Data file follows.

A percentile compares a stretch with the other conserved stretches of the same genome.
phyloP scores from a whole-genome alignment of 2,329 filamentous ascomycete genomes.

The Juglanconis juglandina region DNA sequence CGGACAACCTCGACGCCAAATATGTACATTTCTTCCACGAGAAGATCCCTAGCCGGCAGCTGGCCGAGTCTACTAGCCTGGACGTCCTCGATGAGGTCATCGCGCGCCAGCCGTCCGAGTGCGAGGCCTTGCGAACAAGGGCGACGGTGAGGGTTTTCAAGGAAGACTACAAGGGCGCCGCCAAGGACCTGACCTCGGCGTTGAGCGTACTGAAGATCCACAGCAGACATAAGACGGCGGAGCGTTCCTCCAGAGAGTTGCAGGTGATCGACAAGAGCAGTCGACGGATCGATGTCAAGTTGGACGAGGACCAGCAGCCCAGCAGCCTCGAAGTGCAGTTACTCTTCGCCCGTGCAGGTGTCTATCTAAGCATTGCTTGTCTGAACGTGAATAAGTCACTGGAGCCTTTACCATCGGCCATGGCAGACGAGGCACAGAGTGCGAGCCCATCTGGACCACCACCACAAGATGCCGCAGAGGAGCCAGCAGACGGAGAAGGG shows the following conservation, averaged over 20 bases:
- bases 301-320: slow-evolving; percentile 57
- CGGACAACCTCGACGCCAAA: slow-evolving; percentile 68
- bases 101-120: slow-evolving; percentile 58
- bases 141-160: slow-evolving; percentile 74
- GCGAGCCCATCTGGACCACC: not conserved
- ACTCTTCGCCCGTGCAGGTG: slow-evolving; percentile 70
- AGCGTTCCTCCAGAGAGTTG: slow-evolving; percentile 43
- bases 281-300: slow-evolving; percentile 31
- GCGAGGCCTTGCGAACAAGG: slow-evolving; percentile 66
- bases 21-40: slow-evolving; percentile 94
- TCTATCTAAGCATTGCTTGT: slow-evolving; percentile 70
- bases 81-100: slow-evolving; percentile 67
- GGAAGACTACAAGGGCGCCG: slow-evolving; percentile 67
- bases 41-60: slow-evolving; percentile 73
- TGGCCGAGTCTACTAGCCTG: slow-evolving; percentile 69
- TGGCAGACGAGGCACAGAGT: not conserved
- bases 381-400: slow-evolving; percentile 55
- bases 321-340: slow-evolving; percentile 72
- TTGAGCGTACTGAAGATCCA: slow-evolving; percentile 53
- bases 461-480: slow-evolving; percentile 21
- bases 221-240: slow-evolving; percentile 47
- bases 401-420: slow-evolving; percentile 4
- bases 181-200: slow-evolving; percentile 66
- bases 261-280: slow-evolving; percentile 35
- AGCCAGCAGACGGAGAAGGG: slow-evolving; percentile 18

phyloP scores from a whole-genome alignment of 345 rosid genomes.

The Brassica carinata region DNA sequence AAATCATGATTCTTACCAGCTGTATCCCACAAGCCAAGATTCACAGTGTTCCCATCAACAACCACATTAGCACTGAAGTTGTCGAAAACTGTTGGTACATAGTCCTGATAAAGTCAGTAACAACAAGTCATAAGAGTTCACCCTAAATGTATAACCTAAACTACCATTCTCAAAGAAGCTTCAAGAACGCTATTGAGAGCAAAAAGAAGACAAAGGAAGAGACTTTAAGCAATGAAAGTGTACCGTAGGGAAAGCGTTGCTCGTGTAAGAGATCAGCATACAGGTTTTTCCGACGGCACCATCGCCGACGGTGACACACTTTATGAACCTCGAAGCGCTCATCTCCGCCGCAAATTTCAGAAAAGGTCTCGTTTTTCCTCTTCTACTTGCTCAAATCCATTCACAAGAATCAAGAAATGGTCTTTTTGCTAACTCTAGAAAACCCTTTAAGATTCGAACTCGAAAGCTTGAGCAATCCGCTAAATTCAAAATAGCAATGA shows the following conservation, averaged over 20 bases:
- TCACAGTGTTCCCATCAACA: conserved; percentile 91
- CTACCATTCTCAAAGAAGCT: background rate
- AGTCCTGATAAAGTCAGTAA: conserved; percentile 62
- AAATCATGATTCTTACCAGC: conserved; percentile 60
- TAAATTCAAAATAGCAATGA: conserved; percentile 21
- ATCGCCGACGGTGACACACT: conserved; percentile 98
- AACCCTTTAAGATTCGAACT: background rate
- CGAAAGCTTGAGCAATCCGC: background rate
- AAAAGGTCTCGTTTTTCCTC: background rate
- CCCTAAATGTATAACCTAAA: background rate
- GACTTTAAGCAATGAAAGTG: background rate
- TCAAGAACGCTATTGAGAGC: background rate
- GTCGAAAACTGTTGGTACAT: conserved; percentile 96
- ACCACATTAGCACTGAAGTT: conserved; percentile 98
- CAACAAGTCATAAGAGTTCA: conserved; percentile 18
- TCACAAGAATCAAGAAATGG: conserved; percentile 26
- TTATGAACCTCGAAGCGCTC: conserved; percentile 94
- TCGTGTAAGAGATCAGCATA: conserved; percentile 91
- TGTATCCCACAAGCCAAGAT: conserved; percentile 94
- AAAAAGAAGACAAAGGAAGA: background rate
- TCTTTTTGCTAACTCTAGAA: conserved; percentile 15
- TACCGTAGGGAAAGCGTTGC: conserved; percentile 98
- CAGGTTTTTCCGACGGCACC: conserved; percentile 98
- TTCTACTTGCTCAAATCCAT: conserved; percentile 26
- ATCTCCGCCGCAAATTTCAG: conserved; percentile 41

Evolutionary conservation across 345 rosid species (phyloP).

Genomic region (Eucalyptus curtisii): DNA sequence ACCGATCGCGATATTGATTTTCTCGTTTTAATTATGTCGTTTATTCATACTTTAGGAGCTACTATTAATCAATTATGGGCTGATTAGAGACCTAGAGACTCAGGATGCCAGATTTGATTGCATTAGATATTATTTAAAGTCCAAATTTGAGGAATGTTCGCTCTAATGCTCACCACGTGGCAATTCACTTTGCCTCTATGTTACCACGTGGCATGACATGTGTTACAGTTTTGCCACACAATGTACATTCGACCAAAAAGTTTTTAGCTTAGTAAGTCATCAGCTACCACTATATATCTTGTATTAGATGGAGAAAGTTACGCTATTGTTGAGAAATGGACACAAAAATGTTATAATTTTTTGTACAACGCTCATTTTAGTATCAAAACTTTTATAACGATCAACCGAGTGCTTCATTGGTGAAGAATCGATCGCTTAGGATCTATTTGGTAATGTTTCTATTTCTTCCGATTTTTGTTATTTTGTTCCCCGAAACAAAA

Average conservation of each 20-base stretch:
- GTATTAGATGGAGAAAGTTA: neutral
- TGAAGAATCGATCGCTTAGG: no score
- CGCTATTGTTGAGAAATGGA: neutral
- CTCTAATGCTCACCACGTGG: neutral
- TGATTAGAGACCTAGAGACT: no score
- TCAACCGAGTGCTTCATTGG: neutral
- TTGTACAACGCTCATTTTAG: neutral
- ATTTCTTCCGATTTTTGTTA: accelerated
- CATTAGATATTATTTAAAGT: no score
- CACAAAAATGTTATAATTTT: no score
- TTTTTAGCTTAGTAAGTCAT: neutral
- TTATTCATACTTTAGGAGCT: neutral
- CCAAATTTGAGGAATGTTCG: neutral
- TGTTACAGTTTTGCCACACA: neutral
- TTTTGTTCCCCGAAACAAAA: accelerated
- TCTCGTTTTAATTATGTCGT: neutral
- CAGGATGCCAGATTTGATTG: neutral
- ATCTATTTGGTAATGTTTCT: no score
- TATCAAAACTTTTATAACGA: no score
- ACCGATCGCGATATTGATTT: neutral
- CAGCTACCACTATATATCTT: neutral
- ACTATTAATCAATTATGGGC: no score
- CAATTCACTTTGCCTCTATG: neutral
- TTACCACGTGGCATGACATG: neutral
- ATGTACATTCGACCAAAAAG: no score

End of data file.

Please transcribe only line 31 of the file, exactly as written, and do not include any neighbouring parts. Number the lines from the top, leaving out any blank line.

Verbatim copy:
- TCACAGTGTTCCCATCAACA: conserved; percentile 91